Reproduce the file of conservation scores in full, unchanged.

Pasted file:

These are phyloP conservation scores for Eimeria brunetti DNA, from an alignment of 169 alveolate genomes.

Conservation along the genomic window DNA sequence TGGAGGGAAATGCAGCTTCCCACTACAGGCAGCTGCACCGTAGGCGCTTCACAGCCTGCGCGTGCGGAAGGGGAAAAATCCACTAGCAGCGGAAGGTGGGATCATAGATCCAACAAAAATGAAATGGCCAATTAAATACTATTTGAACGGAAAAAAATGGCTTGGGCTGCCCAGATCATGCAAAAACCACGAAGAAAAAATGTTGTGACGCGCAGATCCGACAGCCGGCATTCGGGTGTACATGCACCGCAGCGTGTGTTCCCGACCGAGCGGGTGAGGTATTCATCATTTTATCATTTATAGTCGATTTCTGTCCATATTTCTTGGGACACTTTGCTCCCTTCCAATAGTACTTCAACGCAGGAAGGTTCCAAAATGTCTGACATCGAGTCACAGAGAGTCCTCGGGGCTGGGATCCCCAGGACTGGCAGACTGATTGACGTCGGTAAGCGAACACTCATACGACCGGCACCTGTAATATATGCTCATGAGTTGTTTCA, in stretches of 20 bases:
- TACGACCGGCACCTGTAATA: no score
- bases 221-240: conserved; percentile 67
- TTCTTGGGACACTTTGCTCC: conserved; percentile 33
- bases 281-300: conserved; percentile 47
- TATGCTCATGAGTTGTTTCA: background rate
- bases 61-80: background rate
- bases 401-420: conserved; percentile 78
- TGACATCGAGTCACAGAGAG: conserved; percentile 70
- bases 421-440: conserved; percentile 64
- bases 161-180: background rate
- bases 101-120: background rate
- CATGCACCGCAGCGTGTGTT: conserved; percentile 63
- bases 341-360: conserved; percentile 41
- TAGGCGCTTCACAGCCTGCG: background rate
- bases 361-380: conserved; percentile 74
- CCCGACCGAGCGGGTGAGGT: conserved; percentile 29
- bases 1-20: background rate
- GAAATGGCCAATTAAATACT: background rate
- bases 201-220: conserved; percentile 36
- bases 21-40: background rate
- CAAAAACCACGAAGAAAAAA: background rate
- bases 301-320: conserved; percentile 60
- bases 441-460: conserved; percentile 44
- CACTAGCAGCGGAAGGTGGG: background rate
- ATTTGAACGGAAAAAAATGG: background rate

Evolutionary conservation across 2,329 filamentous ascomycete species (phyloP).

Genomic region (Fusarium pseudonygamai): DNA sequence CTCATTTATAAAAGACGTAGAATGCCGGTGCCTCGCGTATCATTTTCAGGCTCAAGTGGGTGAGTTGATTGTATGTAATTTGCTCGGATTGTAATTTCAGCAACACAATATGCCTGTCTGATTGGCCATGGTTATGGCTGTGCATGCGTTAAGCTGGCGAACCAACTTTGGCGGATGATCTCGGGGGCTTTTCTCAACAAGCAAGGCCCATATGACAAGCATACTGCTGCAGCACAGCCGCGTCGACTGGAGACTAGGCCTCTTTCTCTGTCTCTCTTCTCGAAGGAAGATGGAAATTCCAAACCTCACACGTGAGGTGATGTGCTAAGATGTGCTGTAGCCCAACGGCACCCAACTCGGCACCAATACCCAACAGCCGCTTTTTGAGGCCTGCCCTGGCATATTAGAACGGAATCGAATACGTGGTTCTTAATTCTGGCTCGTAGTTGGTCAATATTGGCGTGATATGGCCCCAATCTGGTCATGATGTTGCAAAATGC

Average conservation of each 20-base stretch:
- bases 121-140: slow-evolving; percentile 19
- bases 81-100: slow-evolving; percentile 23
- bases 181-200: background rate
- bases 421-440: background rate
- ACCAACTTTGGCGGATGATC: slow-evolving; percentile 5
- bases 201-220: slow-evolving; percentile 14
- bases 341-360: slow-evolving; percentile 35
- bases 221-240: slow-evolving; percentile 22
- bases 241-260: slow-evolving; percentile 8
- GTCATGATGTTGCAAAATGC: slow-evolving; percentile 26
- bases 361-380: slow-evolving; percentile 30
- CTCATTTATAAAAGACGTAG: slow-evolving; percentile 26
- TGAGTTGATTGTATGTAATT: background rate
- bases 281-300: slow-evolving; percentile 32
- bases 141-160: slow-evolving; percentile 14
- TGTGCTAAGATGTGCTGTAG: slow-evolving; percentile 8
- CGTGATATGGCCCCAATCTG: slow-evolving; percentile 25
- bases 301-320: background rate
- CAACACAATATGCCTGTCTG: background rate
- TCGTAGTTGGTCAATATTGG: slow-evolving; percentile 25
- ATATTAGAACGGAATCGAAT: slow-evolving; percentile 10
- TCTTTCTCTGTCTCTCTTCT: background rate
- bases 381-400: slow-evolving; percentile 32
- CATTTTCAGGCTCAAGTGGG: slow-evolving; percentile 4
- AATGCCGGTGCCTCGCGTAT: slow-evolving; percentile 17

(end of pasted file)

These are phyloP conservation scores for Eimeria brunetti DNA, from an alignment of 169 alveolate genomes.

Conservation along the genomic window DNA sequence TGGAGGGAAATGCAGCTTCCCACTACAGGCAGCTGCACCGTAGGCGCTTCACAGCCTGCGCGTGCGGAAGGGGAAAAATCCACTAGCAGCGGAAGGTGGGATCATAGATCCAACAAAAATGAAATGGCCAATTAAATACTATTTGAACGGAAAAAAATGGCTTGGGCTGCCCAGATCATGCAAAAACCACGAAGAAAAAATGTTGTGACGCGCAGATCCGACAGCCGGCATTCGGGTGTACATGCACCGCAGCGTGTGTTCCCGACCGAGCGGGTGAGGTATTCATCATTTTATCATTTATAGTCGATTTCTGTCCATATTTCTTGGGACACTTTGCTCCCTTCCAATAGTACTTCAACGCAGGAAGGTTCCAAAATGTCTGACATCGAGTCACAGAGAGTCCTCGGGGCTGGGATCCCCAGGACTGGCAGACTGATTGACGTCGGTAAGCGAACACTCATACGACCGGCACCTGTAATATATGCTCATGAGTTGTTTCA, in stretches of 20 bases:
- TACGACCGGCACCTGTAATA: no score
- bases 221-240: conserved; percentile 67
- TTCTTGGGACACTTTGCTCC: conserved; percentile 33
- bases 281-300: conserved; percentile 47
- TATGCTCATGAGTTGTTTCA: background rate
- bases 61-80: background rate
- bases 401-420: conserved; percentile 78
- TGACATCGAGTCACAGAGAG: conserved; percentile 70
- bases 421-440: conserved; percentile 64
- bases 161-180: background rate
- bases 101-120: background rate
- CATGCACCGCAGCGTGTGTT: conserved; percentile 63
- bases 341-360: conserved; percentile 41
- TAGGCGCTTCACAGCCTGCG: background rate
- bases 361-380: conserved; percentile 74
- CCCGACCGAGCGGGTGAGGT: conserved; percentile 29
- bases 1-20: background rate
- GAAATGGCCAATTAAATACT: background rate
- bases 201-220: conserved; percentile 36
- bases 21-40: background rate
- CAAAAACCACGAAGAAAAAA: background rate
- bases 301-320: conserved; percentile 60
- bases 441-460: conserved; percentile 44
- CACTAGCAGCGGAAGGTGGG: background rate
- ATTTGAACGGAAAAAAATGG: background rate

Evolutionary conservation across 2,329 filamentous ascomycete species (phyloP).

Genomic region (Fusarium pseudonygamai): DNA sequence CTCATTTATAAAAGACGTAGAATGCCGGTGCCTCGCGTATCATTTTCAGGCTCAAGTGGGTGAGTTGATTGTATGTAATTTGCTCGGATTGTAATTTCAGCAACACAATATGCCTGTCTGATTGGCCATGGTTATGGCTGTGCATGCGTTAAGCTGGCGAACCAACTTTGGCGGATGATCTCGGGGGCTTTTCTCAACAAGCAAGGCCCATATGACAAGCATACTGCTGCAGCACAGCCGCGTCGACTGGAGACTAGGCCTCTTTCTCTGTCTCTCTTCTCGAAGGAAGATGGAAATTCCAAACCTCACACGTGAGGTGATGTGCTAAGATGTGCTGTAGCCCAACGGCACCCAACTCGGCACCAATACCCAACAGCCGCTTTTTGAGGCCTGCCCTGGCATATTAGAACGGAATCGAATACGTGGTTCTTAATTCTGGCTCGTAGTTGGTCAATATTGGCGTGATATGGCCCCAATCTGGTCATGATGTTGCAAAATGC

Average conservation of each 20-base stretch:
- bases 121-140: slow-evolving; percentile 19
- bases 81-100: slow-evolving; percentile 23
- bases 181-200: background rate
- bases 421-440: background rate
- ACCAACTTTGGCGGATGATC: slow-evolving; percentile 5
- bases 201-220: slow-evolving; percentile 14
- bases 341-360: slow-evolving; percentile 35
- bases 221-240: slow-evolving; percentile 22
- bases 241-260: slow-evolving; percentile 8
- GTCATGATGTTGCAAAATGC: slow-evolving; percentile 26
- bases 361-380: slow-evolving; percentile 30
- CTCATTTATAAAAGACGTAG: slow-evolving; percentile 26
- TGAGTTGATTGTATGTAATT: background rate
- bases 281-300: slow-evolving; percentile 32
- bases 141-160: slow-evolving; percentile 14
- TGTGCTAAGATGTGCTGTAG: slow-evolving; percentile 8
- CGTGATATGGCCCCAATCTG: slow-evolving; percentile 25
- bases 301-320: background rate
- CAACACAATATGCCTGTCTG: background rate
- TCGTAGTTGGTCAATATTGG: slow-evolving; percentile 25
- ATATTAGAACGGAATCGAAT: slow-evolving; percentile 10
- TCTTTCTCTGTCTCTCTTCT: background rate
- bases 381-400: slow-evolving; percentile 32
- CATTTTCAGGCTCAAGTGGG: slow-evolving; percentile 4
- AATGCCGGTGCCTCGCGTAT: slow-evolving; percentile 17